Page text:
Shakira, the Grammy Award-winning artist behind the popular songs “Hips Don’t Lie” and “Waka Waka,” was an obvious choice to host the 2020 Super Bowl halftime show alongside Jennifer Lopez on Sunday.
Her ability to break barriers across genres and markets with catchy pop songs and impressive dance moves earned her a coveted spot on the iconic stage. And as a Global Citizen, Shakira has fully dedicated herself to humanitarianism along the way.
During her big television moment, the artist is hoping to show the world that all children, no matter where they come from, can accomplish their goals if given the right tools.
“I think the message [of my performance] is gonna be, ‘Listen, I'm a woman. I'm a Latina. It wasn't easy for me to get to where I am,” Shakira said during an interview on 60 Minutes.
“Being at the Super Bowl is proof that everything is possible. That the dreams of a little girl from Barranquilla, Colombia, they were made of something. I'm gonna be there, giving it all.’”
Born Shakira Isabel Mebarak in Barranquilla, Colombia, to parents of Lebanese, Spanish, and Italian descent, Shakira became interested in traditional Middle Eastern music and belly dancing at an early age. Despite assumptions that she could not find success fusing her cultural backgrounds, the budding singer quickly rose to the top of the charts singing in English and Spanish.
Shakira managed to carve out space for herself in the historically male-dominated Latin music industry. Now lauded as the highest-selling Colombian artist of all time, the musician is using her platform to ensure girls like her have the same opportunities.
At the beginning of Shakira’s career, she founded the Pies Descalzos Foundation in 1997 when she was only 18. Named after her third studio album Pies Descalzos, which translates to “bare feet,” the organization’s mission is to “improve learning processes” and “innovate educational infrastructure.” The foundation has built schools in cities across Colombia and touched more than 80,000 lives.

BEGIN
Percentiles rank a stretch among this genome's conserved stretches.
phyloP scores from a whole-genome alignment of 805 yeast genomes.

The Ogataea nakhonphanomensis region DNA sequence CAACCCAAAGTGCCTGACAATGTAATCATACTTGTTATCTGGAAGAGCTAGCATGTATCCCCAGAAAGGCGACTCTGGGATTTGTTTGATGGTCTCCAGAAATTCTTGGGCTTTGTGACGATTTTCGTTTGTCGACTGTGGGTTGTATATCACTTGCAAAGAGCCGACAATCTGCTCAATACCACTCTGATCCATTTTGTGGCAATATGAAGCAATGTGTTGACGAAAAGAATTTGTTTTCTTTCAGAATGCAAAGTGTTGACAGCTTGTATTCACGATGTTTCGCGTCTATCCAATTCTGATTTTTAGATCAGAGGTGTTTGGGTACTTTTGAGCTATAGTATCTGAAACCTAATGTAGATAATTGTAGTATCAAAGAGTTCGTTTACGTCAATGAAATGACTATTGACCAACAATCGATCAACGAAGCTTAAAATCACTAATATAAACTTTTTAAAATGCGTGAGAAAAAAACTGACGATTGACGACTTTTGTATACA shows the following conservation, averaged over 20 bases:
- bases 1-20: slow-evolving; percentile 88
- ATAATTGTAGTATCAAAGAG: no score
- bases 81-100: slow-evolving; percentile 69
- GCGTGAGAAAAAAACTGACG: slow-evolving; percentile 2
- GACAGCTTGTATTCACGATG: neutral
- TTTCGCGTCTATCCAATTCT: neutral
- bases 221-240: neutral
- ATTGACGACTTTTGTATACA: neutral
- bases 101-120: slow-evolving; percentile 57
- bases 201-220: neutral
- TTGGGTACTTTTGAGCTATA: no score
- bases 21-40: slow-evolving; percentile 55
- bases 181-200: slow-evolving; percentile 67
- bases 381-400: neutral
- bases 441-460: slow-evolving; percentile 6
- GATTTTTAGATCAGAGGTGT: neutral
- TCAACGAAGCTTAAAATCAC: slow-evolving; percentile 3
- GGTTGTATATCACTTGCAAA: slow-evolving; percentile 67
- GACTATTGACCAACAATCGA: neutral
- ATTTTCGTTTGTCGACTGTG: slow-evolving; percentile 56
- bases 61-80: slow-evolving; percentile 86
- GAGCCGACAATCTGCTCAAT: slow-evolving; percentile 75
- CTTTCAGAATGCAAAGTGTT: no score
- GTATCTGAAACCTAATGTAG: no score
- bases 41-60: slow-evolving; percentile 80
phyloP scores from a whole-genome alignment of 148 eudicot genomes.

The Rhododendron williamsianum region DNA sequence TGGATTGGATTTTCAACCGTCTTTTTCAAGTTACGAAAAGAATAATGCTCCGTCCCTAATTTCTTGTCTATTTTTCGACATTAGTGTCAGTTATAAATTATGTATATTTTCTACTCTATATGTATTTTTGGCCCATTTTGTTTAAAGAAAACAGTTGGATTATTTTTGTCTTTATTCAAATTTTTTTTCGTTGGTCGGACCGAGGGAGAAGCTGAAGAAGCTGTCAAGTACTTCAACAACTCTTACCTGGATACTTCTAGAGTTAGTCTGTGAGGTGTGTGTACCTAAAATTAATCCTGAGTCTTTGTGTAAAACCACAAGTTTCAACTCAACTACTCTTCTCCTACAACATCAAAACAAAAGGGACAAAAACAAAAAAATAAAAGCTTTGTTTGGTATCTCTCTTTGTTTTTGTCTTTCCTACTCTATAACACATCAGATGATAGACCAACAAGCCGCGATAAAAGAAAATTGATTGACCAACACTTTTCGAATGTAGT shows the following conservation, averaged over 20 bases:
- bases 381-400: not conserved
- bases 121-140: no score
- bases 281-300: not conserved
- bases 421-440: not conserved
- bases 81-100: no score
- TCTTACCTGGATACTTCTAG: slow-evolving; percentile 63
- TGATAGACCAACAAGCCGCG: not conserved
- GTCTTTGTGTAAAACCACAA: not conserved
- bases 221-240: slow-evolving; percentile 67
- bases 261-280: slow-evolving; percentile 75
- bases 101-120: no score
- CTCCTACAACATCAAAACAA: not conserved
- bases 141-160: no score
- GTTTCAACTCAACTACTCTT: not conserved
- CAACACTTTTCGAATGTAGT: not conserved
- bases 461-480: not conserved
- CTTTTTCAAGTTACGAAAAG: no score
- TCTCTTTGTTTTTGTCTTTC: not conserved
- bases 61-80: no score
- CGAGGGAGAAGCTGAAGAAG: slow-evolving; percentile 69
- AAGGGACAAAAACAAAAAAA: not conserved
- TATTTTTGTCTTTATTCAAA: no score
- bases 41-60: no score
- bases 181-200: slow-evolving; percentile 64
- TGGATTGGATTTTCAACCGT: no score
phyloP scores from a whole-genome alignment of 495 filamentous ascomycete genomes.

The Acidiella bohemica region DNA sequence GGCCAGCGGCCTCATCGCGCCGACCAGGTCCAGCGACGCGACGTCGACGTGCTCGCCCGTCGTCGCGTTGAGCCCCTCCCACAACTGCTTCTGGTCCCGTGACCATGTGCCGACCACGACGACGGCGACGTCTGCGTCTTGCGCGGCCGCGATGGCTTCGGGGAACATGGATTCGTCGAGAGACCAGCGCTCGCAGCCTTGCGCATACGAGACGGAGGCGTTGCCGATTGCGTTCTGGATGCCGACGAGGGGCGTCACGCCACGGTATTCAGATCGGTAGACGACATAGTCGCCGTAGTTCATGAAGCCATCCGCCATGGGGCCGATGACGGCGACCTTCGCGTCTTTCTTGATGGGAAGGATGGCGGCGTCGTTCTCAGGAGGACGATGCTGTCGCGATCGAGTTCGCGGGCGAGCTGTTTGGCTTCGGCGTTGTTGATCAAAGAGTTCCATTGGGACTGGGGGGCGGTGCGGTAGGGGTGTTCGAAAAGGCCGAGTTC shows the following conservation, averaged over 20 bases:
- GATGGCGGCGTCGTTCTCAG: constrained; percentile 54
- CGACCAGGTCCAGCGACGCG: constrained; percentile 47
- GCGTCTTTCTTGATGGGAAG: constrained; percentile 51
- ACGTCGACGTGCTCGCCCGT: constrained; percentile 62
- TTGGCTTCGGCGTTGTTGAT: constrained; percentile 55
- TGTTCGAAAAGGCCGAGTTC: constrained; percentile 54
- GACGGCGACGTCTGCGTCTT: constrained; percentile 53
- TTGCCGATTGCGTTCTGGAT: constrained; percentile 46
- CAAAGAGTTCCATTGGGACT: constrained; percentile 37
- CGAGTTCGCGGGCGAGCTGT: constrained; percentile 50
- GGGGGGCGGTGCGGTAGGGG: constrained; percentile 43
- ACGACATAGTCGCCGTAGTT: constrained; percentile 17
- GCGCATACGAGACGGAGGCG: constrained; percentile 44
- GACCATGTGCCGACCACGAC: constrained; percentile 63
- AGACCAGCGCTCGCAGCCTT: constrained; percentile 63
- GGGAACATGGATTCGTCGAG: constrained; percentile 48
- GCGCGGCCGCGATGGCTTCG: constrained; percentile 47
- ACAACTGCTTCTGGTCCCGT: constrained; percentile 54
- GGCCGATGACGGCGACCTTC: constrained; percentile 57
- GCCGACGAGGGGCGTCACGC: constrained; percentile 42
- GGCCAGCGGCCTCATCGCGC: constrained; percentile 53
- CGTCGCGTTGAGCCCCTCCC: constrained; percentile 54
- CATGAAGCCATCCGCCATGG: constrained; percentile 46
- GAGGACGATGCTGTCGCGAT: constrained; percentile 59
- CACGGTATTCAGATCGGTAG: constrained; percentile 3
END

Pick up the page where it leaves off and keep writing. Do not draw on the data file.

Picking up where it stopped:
“Believe me, to see a child who did not have opportunities to succeed get ahead and obtain equal opportunities in adulthood is such a satisfying feeling that even surpasses that of earning a Grammy,” Shakira said.
More than 1 million children are not in school in Colombia with violence being one of the main barriers to education in the country. Despite a recent peace deal in 2016, guerilla groups and gangs remain active, displacing millions of people. Colombia does not have education systems in place to continue educating children who have been displaced, according to the organization Plan International.
Shakira finds every opportunity to advocate for education as the path to stability in Colombia and the world. A UNICEF Goodwill Ambassador, she has received countless awards for her philanthropic efforts. In 2017, she showed support for the fight to end extreme poverty, performing at the Global Citizen Festival in Hamburg, Germany, and calling on world leaders to stand up for education.
“Education really has transformational power,” she said on the Global Citizen red carpet. “It transforms not only the people who receive it, but their parents, entire communities.
“I really feel from delivering education around the world, universally, equally, so many positive consequences come, from economic growth to development, to stability,” she continued. “If we really want a world with peace, with global stability, we have to increase the investment in education.”
Shakira’s performance on Sunday is an opportunity to celebrate her many achievements, and her commitment to education deserves the highest praise of all.